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Versions: 00 01

Constrained RESTful Environments                                 M. Vial
Internet-Draft                                        Schneider-Electric
Intended status: Informational                                 Z. Shelby
Expires: March 4, 2012                                         Sensinode
                                                               Sept 2011


                Interface description with WADL in CoRE
                  draft-vial-core-link-format-wadl-01

Abstract

   This document provides guidelines to use the Web Application
   Description Language (WADL) in Constrained RESTful environments.  The
   document mainly focuses on how to combine WADL with the CoRE Link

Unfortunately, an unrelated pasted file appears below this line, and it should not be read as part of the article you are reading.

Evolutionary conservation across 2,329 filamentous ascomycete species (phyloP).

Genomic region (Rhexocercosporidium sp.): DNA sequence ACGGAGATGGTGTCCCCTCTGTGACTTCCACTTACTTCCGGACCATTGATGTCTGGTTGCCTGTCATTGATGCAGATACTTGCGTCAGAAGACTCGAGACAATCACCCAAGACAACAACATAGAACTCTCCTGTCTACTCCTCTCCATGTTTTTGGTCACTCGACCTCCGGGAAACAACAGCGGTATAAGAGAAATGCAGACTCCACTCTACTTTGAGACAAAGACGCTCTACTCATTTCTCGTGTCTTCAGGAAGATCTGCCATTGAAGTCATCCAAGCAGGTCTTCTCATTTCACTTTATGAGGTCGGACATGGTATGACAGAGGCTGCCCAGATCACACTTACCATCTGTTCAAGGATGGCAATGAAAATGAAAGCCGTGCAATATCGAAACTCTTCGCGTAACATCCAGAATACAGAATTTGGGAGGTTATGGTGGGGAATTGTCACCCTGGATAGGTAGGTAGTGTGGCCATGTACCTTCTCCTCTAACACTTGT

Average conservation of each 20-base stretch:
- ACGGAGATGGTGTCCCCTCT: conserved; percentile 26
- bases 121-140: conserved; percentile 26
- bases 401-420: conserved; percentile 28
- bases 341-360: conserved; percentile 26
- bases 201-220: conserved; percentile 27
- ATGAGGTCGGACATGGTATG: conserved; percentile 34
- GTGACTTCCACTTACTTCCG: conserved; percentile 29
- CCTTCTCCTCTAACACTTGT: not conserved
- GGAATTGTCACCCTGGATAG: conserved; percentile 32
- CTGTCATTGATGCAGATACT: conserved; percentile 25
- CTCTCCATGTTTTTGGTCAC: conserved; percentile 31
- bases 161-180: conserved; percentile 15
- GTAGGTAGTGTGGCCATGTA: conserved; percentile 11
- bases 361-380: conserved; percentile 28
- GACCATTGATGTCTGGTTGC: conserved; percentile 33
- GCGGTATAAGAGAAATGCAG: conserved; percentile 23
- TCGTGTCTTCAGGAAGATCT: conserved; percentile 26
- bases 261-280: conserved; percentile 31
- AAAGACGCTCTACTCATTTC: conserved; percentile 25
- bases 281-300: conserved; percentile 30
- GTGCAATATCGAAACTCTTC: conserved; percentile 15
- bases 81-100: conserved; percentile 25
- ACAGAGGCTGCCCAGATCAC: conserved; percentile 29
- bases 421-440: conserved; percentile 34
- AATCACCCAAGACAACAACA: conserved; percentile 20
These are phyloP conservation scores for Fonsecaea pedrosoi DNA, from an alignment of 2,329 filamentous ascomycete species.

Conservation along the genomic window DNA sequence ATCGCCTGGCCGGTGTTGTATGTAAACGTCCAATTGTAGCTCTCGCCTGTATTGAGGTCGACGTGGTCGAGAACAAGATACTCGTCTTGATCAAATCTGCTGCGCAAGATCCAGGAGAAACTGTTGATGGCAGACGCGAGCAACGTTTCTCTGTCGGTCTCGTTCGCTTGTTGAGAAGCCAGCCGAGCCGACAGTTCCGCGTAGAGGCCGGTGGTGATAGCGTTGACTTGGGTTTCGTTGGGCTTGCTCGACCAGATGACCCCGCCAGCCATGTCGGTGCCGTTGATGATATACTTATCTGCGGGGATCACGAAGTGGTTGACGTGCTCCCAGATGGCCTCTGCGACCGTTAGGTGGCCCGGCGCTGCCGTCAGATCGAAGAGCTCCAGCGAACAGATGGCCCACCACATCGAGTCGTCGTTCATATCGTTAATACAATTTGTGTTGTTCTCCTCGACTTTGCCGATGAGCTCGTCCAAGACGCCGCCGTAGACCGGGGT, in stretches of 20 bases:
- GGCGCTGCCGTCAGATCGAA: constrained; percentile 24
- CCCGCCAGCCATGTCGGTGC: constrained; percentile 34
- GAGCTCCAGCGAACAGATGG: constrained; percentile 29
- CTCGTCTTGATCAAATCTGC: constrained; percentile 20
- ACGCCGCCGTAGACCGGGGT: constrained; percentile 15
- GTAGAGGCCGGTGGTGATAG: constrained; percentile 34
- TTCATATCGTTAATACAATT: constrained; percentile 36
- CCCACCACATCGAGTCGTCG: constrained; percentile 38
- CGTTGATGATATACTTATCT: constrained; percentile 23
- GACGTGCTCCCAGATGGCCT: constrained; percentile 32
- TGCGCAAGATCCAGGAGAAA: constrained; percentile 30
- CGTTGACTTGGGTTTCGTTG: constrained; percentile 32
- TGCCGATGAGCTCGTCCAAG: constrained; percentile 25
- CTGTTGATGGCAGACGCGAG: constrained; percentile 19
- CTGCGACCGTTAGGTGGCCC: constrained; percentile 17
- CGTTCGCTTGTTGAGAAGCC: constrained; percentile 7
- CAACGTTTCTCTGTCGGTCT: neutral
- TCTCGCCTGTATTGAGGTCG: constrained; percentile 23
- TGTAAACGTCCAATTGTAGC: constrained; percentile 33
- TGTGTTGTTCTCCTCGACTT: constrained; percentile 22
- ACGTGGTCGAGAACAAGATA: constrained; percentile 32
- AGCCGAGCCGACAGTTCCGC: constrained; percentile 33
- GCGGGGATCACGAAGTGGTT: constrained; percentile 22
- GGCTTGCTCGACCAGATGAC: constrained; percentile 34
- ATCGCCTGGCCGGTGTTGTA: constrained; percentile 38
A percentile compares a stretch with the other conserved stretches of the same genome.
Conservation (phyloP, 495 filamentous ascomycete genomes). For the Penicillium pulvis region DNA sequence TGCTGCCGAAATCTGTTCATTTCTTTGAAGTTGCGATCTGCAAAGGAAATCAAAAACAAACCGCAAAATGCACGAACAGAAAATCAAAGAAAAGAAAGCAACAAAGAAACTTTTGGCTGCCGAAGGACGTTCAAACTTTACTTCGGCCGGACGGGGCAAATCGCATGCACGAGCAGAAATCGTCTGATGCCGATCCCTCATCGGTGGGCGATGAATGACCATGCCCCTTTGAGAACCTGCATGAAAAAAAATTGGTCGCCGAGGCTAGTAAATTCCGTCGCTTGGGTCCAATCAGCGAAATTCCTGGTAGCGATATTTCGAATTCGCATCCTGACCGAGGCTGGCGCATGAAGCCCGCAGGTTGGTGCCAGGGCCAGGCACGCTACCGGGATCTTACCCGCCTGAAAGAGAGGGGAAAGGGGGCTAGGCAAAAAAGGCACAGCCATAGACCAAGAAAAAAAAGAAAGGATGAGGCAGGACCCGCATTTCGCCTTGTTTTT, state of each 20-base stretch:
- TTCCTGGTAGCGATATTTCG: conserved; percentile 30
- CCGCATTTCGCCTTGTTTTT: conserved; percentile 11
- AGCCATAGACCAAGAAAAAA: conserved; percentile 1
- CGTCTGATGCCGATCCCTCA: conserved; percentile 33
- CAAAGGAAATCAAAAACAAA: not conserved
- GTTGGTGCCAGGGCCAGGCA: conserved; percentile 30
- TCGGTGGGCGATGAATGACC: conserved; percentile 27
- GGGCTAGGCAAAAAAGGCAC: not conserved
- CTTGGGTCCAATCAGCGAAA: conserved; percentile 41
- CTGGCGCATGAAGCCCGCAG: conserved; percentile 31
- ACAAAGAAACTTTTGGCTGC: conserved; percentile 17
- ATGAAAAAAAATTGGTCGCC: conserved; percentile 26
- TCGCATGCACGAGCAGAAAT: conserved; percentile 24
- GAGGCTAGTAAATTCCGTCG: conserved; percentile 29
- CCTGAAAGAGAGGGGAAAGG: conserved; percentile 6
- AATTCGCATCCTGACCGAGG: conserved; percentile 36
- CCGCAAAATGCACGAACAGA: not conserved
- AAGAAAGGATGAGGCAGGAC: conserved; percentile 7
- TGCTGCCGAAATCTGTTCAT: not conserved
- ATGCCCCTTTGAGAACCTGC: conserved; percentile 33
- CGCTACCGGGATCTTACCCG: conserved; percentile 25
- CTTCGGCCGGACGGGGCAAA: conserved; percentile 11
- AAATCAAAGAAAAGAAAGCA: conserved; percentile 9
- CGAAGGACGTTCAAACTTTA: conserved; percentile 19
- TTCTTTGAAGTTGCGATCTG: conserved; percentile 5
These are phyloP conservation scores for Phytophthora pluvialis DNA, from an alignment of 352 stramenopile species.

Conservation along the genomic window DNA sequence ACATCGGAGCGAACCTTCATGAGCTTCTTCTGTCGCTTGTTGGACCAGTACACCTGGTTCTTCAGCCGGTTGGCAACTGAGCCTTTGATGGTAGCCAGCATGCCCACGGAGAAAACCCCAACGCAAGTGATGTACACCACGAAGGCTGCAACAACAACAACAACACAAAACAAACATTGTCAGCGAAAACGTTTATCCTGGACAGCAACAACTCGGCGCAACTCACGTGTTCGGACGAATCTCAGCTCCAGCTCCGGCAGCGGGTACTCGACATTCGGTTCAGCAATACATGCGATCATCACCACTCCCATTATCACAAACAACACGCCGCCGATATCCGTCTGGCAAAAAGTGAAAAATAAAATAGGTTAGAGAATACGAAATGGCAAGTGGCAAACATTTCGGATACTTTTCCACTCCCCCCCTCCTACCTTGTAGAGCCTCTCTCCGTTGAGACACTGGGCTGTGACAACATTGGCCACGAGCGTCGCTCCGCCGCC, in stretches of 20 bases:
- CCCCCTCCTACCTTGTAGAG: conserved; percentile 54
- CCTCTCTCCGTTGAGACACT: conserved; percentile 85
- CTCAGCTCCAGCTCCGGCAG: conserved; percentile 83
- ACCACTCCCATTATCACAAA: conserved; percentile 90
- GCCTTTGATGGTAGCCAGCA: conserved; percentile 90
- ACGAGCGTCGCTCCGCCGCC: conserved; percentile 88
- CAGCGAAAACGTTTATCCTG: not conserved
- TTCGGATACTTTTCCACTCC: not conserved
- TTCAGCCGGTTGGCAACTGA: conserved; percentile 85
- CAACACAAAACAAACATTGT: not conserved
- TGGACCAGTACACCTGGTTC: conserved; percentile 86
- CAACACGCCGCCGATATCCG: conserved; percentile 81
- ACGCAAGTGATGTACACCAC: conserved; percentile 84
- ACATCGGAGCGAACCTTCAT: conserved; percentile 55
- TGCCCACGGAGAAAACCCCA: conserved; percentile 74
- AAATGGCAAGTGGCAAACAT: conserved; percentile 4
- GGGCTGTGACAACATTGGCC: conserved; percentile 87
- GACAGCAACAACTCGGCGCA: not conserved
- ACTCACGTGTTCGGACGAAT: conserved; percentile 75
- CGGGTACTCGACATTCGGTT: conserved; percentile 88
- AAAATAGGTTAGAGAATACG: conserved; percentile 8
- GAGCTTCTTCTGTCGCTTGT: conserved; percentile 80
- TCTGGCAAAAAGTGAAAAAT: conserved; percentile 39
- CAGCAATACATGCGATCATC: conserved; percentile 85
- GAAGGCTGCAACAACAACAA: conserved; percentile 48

Format to describe a REST interface.

Status of this Memo

   This Internet-Draft is submitted to IETF in full conformance with the
   provisions of BCP 78 and BCP 79.

   Internet-Drafts are working documents of the Internet Engineering
   Task Force (IETF), its areas, and its working groups.  Note that
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   Drafts.

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   This Internet-Draft will expire on March 4, 2012.

Copyright Notice

   Copyright (c) 2011 IETF Trust and the persons identified as the
   document authors.  All rights reserved.

   This document is subject to BCP 78 and the IETF Trust's Legal
   Provisions Relating to IETF Documents
   (http://trustee.ietf.org/license-info) in effect on the date of



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   publication of this document.  Please review these documents
   carefully, as they describe your rights and restrictions with respect
   to this document.  Code Components extracted from this document must
   include Simplified BSD License text as described in Section 4.e of
   the Trust Legal Provisions and are provided without warranty as